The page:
The number of child cruelty and neglect cases has more than doubled in the past five years, police data collected by the NSPCC shows.
The data from police forces in England shows there were 29,405 offences between April 2022 and March 2023 compared to 14,263 offences between April 2017 and March 2018.
The figures, obtained by the NSPCC children's charity by using the Freedom of Information Act, reveal the number of cases increased steadily year on year during that period.
The NSPCC submitted requests to every police force in England but four did not respond.
The data shows there was a total of 29,422 recorded offences of adults neglecting, mistreating, or assaulting children in 2022 in the forces that responded.
The NSPCC has said the child protection system has been under substantial pressure over the past few years.
The charity added the pressure has increased since the pandemic , with more than 655,000 child in need assessments completed by children's social services between 2022 and 2023 to determine whether a child requires support from a service.
Childline, a children's counselling phone line provided by the NSPCC, takes calls from children who tell them about the impact neglect and abuse is having on their lives.
A 12-year-old child who contacted the service said: "I can't stop crying and I don't know who to talk to about this. My mum isn't looking after me properly. She never has any money, there is never food in the house, and she doesn't take me to school. She takes drugs a lot and always asks me for money to get more. After she's taken drugs, she's in a really bad mood and is mean to me. Some of my relatives know what is happening but they don't really do much. I just can't take it anymore."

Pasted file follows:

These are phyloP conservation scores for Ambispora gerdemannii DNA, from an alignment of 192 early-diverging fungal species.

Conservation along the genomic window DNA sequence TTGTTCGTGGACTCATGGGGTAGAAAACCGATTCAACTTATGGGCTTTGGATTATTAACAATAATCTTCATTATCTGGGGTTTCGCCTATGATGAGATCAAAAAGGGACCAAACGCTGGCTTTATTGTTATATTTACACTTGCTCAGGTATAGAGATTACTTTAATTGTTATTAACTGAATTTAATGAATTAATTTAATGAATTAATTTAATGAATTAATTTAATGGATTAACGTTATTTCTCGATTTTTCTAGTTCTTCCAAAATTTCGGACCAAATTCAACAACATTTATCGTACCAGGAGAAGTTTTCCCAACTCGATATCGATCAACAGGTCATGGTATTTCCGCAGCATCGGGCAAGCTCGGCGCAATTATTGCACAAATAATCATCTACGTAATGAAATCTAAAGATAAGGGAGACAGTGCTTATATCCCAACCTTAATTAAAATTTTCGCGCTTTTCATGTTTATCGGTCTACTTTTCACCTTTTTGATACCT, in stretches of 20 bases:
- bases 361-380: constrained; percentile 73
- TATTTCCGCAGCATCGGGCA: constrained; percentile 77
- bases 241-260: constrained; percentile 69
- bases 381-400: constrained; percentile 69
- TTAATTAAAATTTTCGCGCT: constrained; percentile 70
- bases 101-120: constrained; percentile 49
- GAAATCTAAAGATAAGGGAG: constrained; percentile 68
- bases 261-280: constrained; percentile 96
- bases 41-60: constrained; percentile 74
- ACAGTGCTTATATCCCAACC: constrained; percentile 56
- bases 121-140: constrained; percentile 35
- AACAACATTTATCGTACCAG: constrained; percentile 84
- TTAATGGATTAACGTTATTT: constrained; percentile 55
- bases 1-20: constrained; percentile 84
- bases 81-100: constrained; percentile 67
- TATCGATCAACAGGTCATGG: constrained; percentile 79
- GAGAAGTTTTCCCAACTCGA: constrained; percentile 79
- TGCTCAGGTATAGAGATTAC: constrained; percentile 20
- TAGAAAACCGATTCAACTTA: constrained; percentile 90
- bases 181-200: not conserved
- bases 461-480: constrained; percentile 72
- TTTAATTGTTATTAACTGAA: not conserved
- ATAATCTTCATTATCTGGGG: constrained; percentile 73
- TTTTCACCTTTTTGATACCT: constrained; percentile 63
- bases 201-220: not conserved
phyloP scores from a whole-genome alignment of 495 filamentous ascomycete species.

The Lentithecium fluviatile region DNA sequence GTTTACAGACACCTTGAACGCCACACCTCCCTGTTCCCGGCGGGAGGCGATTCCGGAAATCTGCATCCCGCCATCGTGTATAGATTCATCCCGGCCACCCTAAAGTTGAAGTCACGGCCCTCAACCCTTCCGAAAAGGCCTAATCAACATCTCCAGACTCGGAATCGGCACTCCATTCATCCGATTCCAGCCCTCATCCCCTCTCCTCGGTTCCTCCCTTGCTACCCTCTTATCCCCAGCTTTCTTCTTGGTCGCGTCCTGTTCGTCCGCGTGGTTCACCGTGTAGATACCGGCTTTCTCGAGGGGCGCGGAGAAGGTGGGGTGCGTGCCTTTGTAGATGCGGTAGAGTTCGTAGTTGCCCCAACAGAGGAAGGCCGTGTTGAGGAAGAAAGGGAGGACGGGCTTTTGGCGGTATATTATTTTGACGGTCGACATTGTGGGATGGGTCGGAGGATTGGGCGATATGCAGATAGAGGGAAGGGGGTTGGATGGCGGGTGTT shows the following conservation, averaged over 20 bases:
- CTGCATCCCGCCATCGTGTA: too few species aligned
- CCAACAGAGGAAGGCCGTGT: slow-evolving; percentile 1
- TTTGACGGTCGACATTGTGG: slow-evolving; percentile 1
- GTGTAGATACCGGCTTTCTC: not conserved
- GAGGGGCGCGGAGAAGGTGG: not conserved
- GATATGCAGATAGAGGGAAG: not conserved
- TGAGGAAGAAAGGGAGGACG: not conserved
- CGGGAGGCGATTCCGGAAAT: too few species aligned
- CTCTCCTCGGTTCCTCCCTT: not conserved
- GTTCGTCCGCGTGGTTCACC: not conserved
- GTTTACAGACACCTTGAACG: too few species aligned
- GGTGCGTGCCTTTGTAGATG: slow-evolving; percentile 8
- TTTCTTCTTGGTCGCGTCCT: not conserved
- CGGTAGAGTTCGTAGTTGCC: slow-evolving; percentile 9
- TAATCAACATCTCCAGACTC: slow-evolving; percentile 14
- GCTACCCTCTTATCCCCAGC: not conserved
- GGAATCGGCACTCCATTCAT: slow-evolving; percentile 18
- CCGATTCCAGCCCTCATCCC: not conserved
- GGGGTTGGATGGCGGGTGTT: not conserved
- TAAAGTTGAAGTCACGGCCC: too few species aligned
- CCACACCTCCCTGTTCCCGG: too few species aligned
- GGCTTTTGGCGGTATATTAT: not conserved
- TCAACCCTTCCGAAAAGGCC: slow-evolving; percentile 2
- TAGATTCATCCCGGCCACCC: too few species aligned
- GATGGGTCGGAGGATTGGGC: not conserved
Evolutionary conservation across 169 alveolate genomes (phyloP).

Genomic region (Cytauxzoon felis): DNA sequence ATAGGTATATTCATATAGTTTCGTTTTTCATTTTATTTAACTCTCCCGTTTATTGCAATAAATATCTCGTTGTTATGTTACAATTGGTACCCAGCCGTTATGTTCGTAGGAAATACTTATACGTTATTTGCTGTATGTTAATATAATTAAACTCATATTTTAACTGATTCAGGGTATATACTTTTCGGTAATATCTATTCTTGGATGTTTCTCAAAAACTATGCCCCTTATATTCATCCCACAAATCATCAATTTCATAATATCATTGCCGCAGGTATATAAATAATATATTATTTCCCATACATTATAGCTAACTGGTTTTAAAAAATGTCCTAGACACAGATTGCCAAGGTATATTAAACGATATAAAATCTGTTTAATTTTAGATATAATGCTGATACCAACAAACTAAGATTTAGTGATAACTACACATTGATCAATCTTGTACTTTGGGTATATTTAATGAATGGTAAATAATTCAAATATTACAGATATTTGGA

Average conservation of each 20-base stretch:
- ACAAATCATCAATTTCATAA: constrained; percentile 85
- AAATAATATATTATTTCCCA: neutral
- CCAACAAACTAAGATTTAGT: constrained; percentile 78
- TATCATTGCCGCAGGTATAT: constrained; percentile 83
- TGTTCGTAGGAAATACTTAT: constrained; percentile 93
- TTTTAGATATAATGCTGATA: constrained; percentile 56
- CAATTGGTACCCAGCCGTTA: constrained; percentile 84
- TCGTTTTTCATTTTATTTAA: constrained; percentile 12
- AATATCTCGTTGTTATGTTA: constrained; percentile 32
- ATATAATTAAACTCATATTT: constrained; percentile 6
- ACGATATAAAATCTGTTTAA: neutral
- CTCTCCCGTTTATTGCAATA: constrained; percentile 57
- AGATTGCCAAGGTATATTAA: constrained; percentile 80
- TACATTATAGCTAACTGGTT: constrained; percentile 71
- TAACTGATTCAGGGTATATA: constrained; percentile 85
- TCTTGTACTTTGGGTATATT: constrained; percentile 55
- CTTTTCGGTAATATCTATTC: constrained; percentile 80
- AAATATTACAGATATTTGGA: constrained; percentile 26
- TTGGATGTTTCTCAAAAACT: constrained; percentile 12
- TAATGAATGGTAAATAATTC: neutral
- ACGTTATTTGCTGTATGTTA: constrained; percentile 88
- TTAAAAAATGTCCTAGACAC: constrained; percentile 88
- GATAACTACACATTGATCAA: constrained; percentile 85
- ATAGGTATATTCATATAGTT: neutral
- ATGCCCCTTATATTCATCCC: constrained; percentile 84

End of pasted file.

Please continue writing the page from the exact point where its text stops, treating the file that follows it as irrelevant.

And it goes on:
The NSPCC has said the services on the frontline of child protection, including health, policing and children's services, are experiencing spiralling costs and high demand.
The charity added that the strain on the child protection system is leaving those who work with families unequipped to adequately respond when things reach crisis point.
The NSPCC, alongside Barnardo's, Action for Children, The Children's Society and the National Children's Bureau, is calling on the government to commit to "wholesale reform of children's social care, backed by significant investment in early intervention and prevention, to improve the lives of babies, children and young people".
Sir Peter Wanless, CEO at the NSPCC, said: "These latest child cruelty figures are a stark wake-up call that our current system is struggling to prevent the horrifying abuse and neglect happening to some of the youngest and most vulnerable in our society.
"The government has pledged to reform the child protection system to provide earlier support for babies, children and young people and stop families' problems escalating to crisis point. The figures underline why it is urgent that these changes are delivered at pace alongside significant investment."
Any adults concerned about a child's safety or wellbeing can contact the NSPCC helpline at firstname.lastname@example.org or by calling 0808 800 5000. Children can contact Childline on 0800 1111 or childline.org.uk.